Judge orders Johnson & Johnson to pay $572 million for its role in Oklahoma’s opioid crisis

On Monday, August 26th, a judge  found Johnson & Johnson responsible for fueling Oklahoma’s opioid crisis and ordered the health care company to pay $572 million to remedy the devastation brought by the epidemic on the state and its residents.  

Cleveland County District Judge Thad Balkman’s landmark decision is the first to hold a drugmaker culpable for the fallout of years of liberal opioid dispensing that began in the late 1990s, sparking a nationwide epidemic of overdose deaths and addiction. More than 400,000 people have died of overdoses from painkillers, heroin and illegal fentanyl since 1999.

“The opioid crisis has ravaged the state of Oklahoma and must be abated immediately. As a matter of law, I find that defendants’ actions caused harm, and those harms are the kinds recognized by [state law] because those actions annoyed, injured or endangered the comfort, repose, health or safety of Oklahomans,” Balkman wrote in the decision.

With more than 40 states in US lined up to pursue similar claims against the pharmaceutical industry, the ruling in the first state case to go to trial could influence both side’s strategies in the months and years to come.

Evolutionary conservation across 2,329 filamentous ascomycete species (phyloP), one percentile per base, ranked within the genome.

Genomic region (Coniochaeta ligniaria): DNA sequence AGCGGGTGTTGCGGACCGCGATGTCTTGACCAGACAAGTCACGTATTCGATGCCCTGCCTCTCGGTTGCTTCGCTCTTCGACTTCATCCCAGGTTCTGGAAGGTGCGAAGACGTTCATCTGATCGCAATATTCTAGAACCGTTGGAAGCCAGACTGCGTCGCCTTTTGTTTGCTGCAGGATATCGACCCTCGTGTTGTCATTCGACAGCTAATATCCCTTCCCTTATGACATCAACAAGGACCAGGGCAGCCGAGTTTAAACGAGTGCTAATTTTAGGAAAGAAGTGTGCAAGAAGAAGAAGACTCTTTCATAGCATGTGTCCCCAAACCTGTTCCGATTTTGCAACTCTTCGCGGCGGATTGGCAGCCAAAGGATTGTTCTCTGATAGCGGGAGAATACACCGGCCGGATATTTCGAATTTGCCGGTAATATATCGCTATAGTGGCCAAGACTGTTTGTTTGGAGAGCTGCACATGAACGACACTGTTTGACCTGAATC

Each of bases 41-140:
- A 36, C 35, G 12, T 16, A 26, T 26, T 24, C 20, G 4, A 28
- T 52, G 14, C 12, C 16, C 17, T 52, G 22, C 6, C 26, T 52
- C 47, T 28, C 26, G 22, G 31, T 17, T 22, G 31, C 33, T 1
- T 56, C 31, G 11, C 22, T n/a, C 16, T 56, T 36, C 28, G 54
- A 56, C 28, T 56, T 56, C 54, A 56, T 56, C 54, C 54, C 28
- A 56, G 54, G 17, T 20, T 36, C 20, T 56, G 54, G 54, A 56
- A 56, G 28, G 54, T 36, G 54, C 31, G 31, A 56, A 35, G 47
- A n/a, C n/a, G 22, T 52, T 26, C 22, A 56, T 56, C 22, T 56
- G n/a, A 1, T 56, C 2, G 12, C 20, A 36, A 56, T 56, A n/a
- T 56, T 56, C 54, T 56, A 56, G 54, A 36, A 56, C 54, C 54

Attorneys around the country cheered the decision, saying they hoped it would serve as a model for an enormous federal lawsuit brought by nearly 2,000 cities, counties, Native American tribes and others, scheduled to begin in October.

The judge did not grant  the state everything it sought. State attorneys had asked $17.5 billion over 30 years for treatment, emergency care, law enforcement, social services and other addiction-related needs. But the judge concluded it would cost $572 million to remedy the crisis in the first year, based on the state’s plan. He said the state did not provide “sufficient evidence” of the time and money needed to respond after that.  

Johnson & Johnson, which has denied any wrongdoing, said it would appeal the decision. “Janssen did not cause the opioid crisis in Oklahoma, and neither the facts nor the law support this outcome,” said Michael Ullmann, general counsel for Johnson & Johnson.

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